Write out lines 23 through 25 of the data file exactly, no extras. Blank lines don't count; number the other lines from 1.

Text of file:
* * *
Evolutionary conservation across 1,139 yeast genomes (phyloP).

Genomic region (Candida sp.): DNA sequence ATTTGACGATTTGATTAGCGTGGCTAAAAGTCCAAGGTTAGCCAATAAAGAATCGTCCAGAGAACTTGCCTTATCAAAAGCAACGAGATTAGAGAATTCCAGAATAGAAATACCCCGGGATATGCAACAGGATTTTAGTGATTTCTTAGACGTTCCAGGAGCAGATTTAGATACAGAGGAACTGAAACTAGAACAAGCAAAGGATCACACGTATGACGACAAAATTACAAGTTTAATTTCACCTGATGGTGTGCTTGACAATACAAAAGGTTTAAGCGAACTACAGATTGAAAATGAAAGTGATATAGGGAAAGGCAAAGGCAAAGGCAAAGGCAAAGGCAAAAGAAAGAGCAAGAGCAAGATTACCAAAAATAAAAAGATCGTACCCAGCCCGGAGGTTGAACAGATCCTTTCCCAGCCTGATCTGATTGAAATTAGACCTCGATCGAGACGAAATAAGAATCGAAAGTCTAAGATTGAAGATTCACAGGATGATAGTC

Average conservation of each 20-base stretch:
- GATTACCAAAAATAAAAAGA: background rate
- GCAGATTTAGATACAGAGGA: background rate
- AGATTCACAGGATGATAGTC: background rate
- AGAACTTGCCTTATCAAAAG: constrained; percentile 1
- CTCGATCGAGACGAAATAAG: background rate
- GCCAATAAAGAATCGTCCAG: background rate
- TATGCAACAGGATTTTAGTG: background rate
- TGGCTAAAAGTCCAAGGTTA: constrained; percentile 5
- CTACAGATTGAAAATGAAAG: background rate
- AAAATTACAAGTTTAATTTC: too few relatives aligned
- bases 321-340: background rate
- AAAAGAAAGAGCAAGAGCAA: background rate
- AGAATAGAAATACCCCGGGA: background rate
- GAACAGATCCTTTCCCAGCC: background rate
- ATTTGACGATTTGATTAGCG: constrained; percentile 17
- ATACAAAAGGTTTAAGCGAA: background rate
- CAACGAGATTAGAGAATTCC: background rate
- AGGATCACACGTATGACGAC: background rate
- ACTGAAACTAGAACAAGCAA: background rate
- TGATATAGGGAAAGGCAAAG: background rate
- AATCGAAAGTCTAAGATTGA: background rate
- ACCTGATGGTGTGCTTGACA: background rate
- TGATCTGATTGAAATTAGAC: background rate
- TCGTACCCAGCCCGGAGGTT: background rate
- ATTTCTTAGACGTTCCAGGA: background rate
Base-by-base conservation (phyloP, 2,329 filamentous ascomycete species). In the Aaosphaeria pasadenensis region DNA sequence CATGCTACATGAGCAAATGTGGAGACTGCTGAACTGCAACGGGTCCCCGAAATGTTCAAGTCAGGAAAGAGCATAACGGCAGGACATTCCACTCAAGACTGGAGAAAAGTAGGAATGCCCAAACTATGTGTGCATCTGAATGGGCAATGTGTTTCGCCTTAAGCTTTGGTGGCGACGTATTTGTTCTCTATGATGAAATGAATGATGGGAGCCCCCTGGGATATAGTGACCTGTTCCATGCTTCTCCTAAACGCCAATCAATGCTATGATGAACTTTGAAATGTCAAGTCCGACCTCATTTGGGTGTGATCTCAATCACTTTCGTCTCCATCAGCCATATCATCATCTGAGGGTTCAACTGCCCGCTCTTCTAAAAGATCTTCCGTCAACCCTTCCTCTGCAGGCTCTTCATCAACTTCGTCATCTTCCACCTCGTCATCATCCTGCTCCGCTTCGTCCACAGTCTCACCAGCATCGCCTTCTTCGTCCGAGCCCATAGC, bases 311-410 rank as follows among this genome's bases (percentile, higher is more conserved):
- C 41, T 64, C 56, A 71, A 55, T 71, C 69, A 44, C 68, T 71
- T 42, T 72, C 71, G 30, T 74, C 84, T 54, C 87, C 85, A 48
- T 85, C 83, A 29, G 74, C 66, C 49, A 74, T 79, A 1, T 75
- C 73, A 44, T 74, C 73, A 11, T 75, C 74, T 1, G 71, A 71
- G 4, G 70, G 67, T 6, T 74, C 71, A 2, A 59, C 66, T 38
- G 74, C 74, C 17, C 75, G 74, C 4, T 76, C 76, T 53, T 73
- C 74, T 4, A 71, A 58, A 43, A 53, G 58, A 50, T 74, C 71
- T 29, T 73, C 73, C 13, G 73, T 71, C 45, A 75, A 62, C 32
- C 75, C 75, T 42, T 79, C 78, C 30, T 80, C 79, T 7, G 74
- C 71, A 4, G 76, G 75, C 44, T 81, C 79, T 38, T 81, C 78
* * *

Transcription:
- TGATATAGGGAAAGGCAAAG: background rate
- AATCGAAAGTCTAAGATTGA: background rate
- ACCTGATGGTGTGCTTGACA: background rate